Concert Biz a No-Show Amid Pandemic, But There’s Glimmers of Hope

Concert Biz No-Show Amid Pandemic, There's
Variety Intelligence Platform

VIP Outlook on Concert Business

The prognosis: considerable short-term pain, but encouraging signs of innovation bode well for the long term.

Just when it couldn’t look bleaker for the concerts/events business, some fascinating innovation in livestream and virtual concerts holds the promise of a long-term fundamental redefinition of this business with the potential for a significant expansion. But in the shorter term, look for the steady trickle we’re beginning to see of small-ish shows (with fewer attendees and more barriers to entry) to do little to ease the considerable pain coming to this sector.

Damage Assessment: Key Stats 

  • Pandemic currently projected to deliver a $10-12 billion loss to the live entertainment business
  • PwC projected global live music to be worth $29 billion this year (global recorded music pegged at $22 billion).
  • This sector employs 50,000 salaried and contract employees, 200,000 part-time and seasonal freelancers
  • The pandemic has impacted 15 million tickets
  • 50,000 shows big and small have been postponed or canceled
  • The summer alone could deliver the concerts business’ a $5 billion loss
  • Summer 2020 concerts could have been a boom time for the business, on pace to post a 30% year-over-year increase in total volume; 50 million advance tickets sold
  • A concert blackout in the second quarter of the year would amount to $2.8 billion in lost ticket sales (no refund possible)
  • (sources include Pollstar, Billboard and Bloomberg)

Consumer Sentiment

47% agreed that the idea of going to a major public event “will scare me for a long time.” (Performance Research/Full Circle Research Co.)

59% of respondents are willing to attend a live event again within two months after the pandemic ends or a vaccine or treatment becomes available (MRC Data)

5% said that they would go to sporting events, concerts and shows when the lockdown is lifted (ASI/Screen Engine).

The Concert Biz Constituents

Live Nation Entertainment and AEG Presents are the twin titans of the live entertainment business, gobbling up approximately three-quarters of the sector’s revenues. But as hard as they’ve been hit by the pandemic, they’ve got the cash reserves to weather the storm over the long haul. The outlook for the many smaller operations they dwarf isn’t as rosy.

Musicians have become increasingly reliant on touring profits as recording revenues have been waning for decades due to the struggles of the streaming business. Even as platforms like Spotify represent a vast improvement over the lawless Napster years, royalties are still skimpy for even the biggest streaming hits. Hurting right alongside musicians are the support staff they rely on: managers, sound technicians, roadies and food services.

Short-Term Fix

Travis McCready almost took to the stage May 15th at Temple Live in Fort Smith, Ark., for what what would have been no ordinary kind of performance.

The show would have been the first careful attempt in the U.S. to begin to thaw the concert business out of the deep freeze that has gripped it since the pandemic began. To make the concert safe, less than a quarter of its 1,100 seats will be filled and those who fill them must wear masks and get their temperature taken before entering the venue. (Update: After a cease-and-desist order from the governor of Arkansas, Temple Live agreed to postpone the concert).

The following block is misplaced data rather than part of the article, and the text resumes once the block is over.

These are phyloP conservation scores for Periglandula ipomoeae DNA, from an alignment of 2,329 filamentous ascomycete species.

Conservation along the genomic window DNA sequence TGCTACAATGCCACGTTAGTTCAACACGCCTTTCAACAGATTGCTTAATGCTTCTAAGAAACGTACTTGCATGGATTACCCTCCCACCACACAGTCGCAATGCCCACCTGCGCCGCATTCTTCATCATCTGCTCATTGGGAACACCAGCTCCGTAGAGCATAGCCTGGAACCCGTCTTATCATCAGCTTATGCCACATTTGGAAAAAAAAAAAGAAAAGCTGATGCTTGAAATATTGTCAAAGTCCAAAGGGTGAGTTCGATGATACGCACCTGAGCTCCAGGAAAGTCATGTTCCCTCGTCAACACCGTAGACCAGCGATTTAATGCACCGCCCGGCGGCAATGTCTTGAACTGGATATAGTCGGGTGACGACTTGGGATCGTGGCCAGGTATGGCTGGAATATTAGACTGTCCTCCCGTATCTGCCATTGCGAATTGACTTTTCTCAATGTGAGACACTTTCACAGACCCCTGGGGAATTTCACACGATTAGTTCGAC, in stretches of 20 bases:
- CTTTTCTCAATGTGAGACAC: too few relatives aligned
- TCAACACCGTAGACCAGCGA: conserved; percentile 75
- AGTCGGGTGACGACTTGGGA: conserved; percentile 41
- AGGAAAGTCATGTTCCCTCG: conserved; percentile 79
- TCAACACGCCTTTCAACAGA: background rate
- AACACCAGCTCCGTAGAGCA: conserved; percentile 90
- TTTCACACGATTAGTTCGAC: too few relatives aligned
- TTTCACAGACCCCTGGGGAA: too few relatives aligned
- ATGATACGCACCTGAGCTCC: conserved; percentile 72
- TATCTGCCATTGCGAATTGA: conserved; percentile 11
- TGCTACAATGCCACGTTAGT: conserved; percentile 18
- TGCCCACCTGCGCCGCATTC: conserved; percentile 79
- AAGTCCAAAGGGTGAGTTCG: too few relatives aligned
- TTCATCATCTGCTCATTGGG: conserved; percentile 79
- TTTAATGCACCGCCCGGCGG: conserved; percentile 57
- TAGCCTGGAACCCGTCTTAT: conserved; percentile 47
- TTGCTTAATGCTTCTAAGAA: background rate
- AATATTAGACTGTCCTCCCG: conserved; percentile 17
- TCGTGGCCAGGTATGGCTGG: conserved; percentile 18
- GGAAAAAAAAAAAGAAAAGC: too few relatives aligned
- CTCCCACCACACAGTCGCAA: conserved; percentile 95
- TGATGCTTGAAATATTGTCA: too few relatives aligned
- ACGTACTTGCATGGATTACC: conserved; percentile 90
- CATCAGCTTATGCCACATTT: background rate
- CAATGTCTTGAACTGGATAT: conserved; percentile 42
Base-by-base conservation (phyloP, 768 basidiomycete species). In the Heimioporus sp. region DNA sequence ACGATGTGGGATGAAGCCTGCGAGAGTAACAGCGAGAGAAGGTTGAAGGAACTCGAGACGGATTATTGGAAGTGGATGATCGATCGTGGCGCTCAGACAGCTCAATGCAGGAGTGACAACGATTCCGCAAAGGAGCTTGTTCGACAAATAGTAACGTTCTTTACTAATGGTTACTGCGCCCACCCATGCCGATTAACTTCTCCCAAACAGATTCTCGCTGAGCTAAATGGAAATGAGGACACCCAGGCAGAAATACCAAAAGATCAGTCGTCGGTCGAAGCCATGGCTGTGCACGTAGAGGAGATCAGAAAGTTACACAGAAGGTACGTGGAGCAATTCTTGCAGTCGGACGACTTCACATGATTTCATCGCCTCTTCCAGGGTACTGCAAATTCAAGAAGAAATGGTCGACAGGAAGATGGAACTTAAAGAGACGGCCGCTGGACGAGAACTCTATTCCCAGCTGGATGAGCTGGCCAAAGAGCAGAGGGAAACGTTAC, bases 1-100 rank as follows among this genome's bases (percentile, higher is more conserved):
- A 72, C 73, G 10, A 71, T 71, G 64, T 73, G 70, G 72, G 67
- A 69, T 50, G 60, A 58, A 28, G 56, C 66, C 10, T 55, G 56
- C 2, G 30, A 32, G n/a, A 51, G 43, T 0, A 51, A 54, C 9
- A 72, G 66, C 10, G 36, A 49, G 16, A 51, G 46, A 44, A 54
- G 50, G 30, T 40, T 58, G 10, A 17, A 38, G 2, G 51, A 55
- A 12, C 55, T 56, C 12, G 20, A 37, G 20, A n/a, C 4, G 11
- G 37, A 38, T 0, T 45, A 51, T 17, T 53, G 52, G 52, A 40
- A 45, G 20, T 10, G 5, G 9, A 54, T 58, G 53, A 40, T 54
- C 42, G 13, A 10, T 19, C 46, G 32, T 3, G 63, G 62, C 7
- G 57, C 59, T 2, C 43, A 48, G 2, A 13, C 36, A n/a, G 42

Welcome to the tip of the spear of a strategy dubbed “staged evolution,” which calls for the gradual return of a business, starting with smaller venues like Temple Live and working their way up over time to stadiums and arenas. There’s even such a thing as drive-in concerts in this phase.

But how much time will staged evolution last? 12-18 months seems to be the consensus.

This is band-aid, one that might not work. Even if it does, it will do little to stop serious bleeding this business won’t be able to avoid.

Long-Term Hope

But as bad as where things stand right now for the live music business, there’s an incredible ferment of innovation taking place on a number of fronts worth noting. The business models that will take these new new modes of performance have barely begun to take shape and there’s risk a return to post-pandemic life could wipe out gains as quickly as they’ve been made. Nothing is going on that holds the promise of the immediate short-term relief this industry needs, but the long-term potential of what’s bubbling is not to be underestimated.

After last year’s successful foray into virtual concerts with Marshmello, Epic Games’ Fortnite scored a smash hit again with an animated avatar of hip-hop star Travis Scott putting on a 10-minute show April 23 that drew more than 12 million players (four replays reached 27.7 million unique gamers). Scott scored himself a No. 1 debut for his new album, and there were ancillary merchandising revenues to be had as well.

    • Scott/Fortnite is just the beginning of the trend, where avatar creation is being put to use for the music industry by One Wave and others.
    • DJs like D-Nice and Porter Robinson are becoming buzzed-about sources for live music that get as close as you’re going to get to recreating a club atmosphere at home.
    • Twitch and Instagram Live are emerging as homes for new formats like “battle series” featuring name-brand artists i.e. Verzuz
    • While live-streaming concert performances have been around for ages, it’s truly flowering now on platforms like Bandsintown.

The Last Word

It’s not that any of this experimentation is going to come anywhere near making up for the massive losses coming to the concert business in the coming years. But at a time when the outlook is about to turn real dark, there’s a glimmer that could be the light at the end of the tunnel.

(Updated May 16th)